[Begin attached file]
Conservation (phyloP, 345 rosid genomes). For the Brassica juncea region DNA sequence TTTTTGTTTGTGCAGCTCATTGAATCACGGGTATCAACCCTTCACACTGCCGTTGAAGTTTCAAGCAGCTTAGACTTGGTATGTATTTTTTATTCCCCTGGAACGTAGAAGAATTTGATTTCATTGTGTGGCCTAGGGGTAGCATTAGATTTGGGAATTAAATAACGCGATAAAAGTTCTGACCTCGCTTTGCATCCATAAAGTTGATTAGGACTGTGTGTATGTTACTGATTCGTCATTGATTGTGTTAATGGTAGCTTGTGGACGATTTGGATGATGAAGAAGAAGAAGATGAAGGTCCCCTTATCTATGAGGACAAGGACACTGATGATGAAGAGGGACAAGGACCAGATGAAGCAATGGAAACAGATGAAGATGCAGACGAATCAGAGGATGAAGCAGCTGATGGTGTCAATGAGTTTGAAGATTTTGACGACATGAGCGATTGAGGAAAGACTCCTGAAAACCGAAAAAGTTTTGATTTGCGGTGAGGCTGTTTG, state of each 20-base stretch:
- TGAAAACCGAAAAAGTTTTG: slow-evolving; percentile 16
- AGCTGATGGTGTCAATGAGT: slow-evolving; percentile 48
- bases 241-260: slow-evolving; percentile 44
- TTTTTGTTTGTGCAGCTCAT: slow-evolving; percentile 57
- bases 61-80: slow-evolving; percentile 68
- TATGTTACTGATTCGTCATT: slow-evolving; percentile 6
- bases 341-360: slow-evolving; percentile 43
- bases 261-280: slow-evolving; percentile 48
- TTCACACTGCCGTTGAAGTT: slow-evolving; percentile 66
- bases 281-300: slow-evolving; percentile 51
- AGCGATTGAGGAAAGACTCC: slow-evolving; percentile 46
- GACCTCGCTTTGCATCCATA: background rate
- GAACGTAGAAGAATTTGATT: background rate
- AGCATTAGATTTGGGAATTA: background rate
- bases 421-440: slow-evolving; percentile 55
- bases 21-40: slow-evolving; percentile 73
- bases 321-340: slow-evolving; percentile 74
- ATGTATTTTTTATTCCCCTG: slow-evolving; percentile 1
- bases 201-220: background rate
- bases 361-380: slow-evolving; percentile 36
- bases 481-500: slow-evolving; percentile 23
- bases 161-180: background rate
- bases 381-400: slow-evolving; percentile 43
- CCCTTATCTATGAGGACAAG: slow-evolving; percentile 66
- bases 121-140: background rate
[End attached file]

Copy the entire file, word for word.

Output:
Conservation (phyloP, 345 rosid genomes). For the Brassica juncea region DNA sequence TTTTTGTTTGTGCAGCTCATTGAATCACGGGTATCAACCCTTCACACTGCCGTTGAAGTTTCAAGCAGCTTAGACTTGGTATGTATTTTTTATTCCCCTGGAACGTAGAAGAATTTGATTTCATTGTGTGGCCTAGGGGTAGCATTAGATTTGGGAATTAAATAACGCGATAAAAGTTCTGACCTCGCTTTGCATCCATAAAGTTGATTAGGACTGTGTGTATGTTACTGATTCGTCATTGATTGTGTTAATGGTAGCTTGTGGACGATTTGGATGATGAAGAAGAAGAAGATGAAGGTCCCCTTATCTATGAGGACAAGGACACTGATGATGAAGAGGGACAAGGACCAGATGAAGCAATGGAAACAGATGAAGATGCAGACGAATCAGAGGATGAAGCAGCTGATGGTGTCAATGAGTTTGAAGATTTTGACGACATGAGCGATTGAGGAAAGACTCCTGAAAACCGAAAAAGTTTTGATTTGCGGTGAGGCTGTTTG, state of each 20-base stretch:
- TGAAAACCGAAAAAGTTTTG: slow-evolving; percentile 16
- AGCTGATGGTGTCAATGAGT: slow-evolving; percentile 48
- bases 241-260: slow-evolving; percentile 44
- TTTTTGTTTGTGCAGCTCAT: slow-evolving; percentile 57
- bases 61-80: slow-evolving; percentile 68
- TATGTTACTGATTCGTCATT: slow-evolving; percentile 6
- bases 341-360: slow-evolving; percentile 43
- bases 261-280: slow-evolving; percentile 48
- TTCACACTGCCGTTGAAGTT: slow-evolving; percentile 66
- bases 281-300: slow-evolving; percentile 51
- AGCGATTGAGGAAAGACTCC: slow-evolving; percentile 46
- GACCTCGCTTTGCATCCATA: background rate
- GAACGTAGAAGAATTTGATT: background rate
- AGCATTAGATTTGGGAATTA: background rate
- bases 421-440: slow-evolving; percentile 55
- bases 21-40: slow-evolving; percentile 73
- bases 321-340: slow-evolving; percentile 74
- ATGTATTTTTTATTCCCCTG: slow-evolving; percentile 1
- bases 201-220: background rate
- bases 361-380: slow-evolving; percentile 36
- bases 481-500: slow-evolving; percentile 23
- bases 161-180: background rate
- bases 381-400: slow-evolving; percentile 43
- CCCTTATCTATGAGGACAAG: slow-evolving; percentile 66
- bases 121-140: background rate